Check Your Sleep Aids: Melatonin Should Be in the List
If you ask most insomniacs or elderly people who just couldn’t get a good night’s sleep what’s the best of all sleep aids, melatonin would most probably be their answer. Although mild sedatives are also effective sleep-inducers, melatonin has gained more popularity in the market.
Perhaps one of the reasons why melatonin is popular with the public is because the FDA (Food and Drug Administration) has labeled it as a supplement rather than a drug – and most people often associate drugs as having side effects while supplements don’t. Since “supplement” is a much safer term for any person outside the medical field, there is no surprise that melatonin has topped the list of most popular sleep aids.
What is Melatonin?
Speaking of sleep aids, melatonin is actually somewhat different since it is a naturally occurring substance in our body – it’s a hormone. Melatonin functions as a sleep inducer, and a light-sensitive gland known as the pineal gland produces it. When the light of the day shines upon the retina, the eye tissue sends impulses to the gland to shut down melatonin production.
Obviously, as night approaches, the retina sends fewer impulses that shut down the production of melatonin, thus the hormone’s production increases. This explains why at night you feel sleepy. Melatonin production is influenced by some factors such as hormonal imbalances and age.
Is it Effective?
Since melatonin is a natural sleep inducer, it is the most commonly used sleep aid of insomniacs and individuals with sleeping problems. It has also been used to relieve jet lag. Melatonin is said to work best if taken between twenty to forty minutes before the target time of sleeping.
In terms of relieving jet lag, previous studies made have suggested that among all other sleep aids, melatonin works best in alleviating any discomforts brought about by jet lag. In a study by Claustrat (1992), which involved subjects who are flying from North America to France, melatonin has been helpful in relieving jet lag for subjects on eastern bound flights.
Consequently, another study conducted by Lino (1993) gave the results that melatonin should be taken at a time near the flight schedule to achieve positive results. The study suggested that if melatonin is taken days prior to the actual flight, the hormone will have no effect in relieving jet lag and, worse, individuals may experience negative effects such as headaches.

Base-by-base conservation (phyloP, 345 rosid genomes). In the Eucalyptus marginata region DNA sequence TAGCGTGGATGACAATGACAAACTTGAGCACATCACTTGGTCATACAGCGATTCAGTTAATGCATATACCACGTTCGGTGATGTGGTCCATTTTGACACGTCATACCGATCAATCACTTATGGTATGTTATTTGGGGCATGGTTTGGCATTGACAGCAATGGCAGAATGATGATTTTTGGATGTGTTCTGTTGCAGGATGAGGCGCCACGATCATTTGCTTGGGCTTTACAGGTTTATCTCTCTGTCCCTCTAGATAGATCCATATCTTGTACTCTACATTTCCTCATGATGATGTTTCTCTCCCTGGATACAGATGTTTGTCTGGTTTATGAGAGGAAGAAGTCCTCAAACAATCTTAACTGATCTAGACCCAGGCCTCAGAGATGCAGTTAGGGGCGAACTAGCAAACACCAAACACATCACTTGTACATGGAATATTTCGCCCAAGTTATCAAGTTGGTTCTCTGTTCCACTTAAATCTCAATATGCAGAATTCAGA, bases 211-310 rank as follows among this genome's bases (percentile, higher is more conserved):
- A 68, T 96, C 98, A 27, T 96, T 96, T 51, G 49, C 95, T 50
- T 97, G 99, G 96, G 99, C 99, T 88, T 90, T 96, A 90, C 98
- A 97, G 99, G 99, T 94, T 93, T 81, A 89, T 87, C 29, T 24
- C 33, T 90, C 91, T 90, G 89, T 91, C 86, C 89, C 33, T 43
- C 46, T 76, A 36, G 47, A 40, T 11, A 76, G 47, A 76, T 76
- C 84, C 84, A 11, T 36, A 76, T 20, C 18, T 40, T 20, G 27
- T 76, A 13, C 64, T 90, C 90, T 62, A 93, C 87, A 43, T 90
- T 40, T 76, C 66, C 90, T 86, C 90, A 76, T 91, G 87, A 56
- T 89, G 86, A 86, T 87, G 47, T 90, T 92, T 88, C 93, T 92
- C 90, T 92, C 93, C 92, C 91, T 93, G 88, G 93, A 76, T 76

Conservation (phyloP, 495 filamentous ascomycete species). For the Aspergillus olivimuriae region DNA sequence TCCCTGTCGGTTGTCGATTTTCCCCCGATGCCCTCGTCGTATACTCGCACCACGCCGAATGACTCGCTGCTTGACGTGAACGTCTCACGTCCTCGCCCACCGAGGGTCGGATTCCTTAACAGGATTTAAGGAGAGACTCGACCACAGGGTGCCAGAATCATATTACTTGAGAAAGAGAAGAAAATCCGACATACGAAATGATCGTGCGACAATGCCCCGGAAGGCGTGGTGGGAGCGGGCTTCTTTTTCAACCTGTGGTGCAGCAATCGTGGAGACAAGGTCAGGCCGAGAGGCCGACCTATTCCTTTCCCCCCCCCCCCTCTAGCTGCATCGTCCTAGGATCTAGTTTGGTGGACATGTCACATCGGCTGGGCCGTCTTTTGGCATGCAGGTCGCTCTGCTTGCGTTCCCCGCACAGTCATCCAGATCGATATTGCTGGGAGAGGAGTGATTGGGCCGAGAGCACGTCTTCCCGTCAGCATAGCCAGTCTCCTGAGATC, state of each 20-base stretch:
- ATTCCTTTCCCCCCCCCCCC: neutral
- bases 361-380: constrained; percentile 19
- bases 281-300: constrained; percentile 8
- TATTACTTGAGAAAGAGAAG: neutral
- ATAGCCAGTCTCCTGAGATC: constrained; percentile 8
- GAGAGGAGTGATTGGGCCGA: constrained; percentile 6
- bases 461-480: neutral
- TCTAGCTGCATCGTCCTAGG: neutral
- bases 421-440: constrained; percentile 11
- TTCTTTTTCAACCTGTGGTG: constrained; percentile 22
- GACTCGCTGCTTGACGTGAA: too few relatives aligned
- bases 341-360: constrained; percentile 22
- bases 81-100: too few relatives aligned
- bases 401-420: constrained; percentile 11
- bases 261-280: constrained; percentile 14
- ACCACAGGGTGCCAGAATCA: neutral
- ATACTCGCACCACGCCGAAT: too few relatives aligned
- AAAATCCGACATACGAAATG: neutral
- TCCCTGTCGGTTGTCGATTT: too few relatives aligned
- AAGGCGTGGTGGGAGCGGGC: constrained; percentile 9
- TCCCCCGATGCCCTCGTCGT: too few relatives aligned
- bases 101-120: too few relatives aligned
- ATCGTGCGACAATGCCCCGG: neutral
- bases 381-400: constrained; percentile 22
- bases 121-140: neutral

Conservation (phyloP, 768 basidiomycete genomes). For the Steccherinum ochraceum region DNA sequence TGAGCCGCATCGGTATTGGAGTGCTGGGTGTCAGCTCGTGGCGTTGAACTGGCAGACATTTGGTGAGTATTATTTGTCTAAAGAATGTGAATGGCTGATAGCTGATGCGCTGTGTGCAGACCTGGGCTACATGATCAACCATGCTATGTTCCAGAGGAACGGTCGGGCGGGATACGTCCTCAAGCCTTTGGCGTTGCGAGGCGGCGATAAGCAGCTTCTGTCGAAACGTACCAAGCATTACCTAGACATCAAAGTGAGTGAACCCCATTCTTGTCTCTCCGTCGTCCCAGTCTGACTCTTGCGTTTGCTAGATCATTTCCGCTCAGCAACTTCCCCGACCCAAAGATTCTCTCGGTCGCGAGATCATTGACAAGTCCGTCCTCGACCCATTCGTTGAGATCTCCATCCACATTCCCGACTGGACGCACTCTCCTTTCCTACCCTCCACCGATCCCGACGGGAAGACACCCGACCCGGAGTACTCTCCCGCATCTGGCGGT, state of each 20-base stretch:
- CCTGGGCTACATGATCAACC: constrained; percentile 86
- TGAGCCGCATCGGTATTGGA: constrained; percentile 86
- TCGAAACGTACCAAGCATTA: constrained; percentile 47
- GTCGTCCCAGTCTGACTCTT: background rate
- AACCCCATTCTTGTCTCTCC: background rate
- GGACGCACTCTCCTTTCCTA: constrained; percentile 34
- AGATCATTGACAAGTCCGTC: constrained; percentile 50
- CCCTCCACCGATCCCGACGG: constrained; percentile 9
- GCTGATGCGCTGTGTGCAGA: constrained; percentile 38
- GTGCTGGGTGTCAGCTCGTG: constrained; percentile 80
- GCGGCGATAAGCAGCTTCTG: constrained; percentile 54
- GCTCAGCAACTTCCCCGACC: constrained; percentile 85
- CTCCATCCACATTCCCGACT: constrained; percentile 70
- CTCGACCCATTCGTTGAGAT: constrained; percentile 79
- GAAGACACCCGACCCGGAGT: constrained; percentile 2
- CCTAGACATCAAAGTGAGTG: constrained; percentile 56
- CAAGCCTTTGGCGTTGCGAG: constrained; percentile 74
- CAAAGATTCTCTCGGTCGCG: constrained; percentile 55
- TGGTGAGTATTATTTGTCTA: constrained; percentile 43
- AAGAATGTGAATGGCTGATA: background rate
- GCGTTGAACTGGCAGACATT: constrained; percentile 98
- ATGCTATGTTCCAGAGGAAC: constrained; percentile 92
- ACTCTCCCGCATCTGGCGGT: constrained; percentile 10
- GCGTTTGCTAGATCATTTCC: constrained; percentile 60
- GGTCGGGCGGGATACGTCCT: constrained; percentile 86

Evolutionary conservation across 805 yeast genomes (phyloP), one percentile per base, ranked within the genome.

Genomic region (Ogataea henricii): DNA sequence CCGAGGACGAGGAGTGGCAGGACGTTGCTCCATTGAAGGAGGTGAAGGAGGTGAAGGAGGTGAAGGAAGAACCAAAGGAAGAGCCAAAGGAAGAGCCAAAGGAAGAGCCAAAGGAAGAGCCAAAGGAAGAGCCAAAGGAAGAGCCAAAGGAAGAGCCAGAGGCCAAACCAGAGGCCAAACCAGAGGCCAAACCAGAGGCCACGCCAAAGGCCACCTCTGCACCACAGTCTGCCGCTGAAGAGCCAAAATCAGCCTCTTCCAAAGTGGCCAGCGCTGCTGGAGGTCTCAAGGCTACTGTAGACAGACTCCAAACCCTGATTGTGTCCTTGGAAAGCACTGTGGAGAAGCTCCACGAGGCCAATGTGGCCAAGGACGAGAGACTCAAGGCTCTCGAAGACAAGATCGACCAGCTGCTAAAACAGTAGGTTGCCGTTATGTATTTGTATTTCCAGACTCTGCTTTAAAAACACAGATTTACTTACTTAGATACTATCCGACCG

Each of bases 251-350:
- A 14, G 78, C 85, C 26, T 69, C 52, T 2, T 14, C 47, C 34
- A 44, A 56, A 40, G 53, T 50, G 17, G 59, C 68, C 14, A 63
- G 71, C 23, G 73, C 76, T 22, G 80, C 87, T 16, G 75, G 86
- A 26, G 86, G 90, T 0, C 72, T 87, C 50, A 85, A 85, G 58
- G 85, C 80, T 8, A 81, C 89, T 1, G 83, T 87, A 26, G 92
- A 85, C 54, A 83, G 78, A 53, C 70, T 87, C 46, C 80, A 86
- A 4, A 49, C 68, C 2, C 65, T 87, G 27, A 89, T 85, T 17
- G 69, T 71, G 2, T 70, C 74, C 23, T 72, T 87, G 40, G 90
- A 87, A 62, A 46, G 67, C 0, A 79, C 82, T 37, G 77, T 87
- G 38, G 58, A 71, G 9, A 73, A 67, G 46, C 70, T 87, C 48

Too Much is Not Good
Although there is proof that melatonin is effective in aiding sleep, other studies also suggest that abusing this supplement may cut short its effectiveness. Doctors can prescribe melatonin at varying doses from .1 mg to 200 mg. The dosage requirement differs from one individual to another, depending on its effectiveness.
On the other hand, if the hormone is abused in the sense that one takes too much of it, its effectiveness may wane. A study headed by Professor Richard Wurtman had sparked issues about the hormone’s efficacy if taken in relatively large dosages. The study said that about only .3 mg of melatonin is needed to produce a restful sleep. However, melatonin pills available in the market are ten times more than the effective dosage. This may render the hormone to be ineffective after days of taking it.
The researchers added that the brain’s receptors become unresponsive if they are actually exposed to too much melatonin. Nevertheless, a meta-analysis conducted by the same research team involving 17 peer-reviewed scientific works regarding the hormone gave out the answer that in terms of effectiveness, melatonin is indeed effective.
These findings then concretize the idea that among sleep aids, melatonin is very effective and even much safer. However, one should not misuse it extensively to the point that one develops dependence with it.